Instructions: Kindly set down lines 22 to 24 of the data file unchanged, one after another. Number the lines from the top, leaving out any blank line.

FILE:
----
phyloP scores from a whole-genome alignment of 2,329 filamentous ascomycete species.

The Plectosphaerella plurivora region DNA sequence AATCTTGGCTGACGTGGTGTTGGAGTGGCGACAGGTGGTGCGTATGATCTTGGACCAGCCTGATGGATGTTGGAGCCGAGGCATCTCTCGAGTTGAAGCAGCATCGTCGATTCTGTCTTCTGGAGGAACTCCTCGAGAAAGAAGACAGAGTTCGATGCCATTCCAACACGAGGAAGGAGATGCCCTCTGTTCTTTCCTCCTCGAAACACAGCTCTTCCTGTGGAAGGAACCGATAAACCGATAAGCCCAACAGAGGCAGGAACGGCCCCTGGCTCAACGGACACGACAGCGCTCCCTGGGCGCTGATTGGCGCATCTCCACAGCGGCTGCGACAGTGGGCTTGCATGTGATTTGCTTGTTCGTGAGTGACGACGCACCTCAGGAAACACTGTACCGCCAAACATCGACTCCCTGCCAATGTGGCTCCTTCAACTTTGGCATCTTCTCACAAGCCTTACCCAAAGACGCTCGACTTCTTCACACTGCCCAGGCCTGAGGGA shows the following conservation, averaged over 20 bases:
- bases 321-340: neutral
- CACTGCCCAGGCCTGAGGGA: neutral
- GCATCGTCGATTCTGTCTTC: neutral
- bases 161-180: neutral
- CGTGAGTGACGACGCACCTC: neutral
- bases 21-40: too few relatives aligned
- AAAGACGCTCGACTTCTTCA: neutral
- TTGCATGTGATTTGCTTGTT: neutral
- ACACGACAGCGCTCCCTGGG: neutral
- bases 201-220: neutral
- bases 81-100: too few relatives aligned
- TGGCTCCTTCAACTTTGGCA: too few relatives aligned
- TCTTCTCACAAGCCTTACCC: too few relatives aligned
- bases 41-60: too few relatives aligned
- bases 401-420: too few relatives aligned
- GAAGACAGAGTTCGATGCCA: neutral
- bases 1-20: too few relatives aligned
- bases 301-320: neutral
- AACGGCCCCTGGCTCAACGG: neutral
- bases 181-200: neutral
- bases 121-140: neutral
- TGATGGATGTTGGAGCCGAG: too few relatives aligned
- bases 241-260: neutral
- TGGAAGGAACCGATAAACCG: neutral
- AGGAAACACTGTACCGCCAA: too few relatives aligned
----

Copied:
- bases 181-200: neutral
- bases 121-140: neutral
- TGATGGATGTTGGAGCCGAG: too few relatives aligned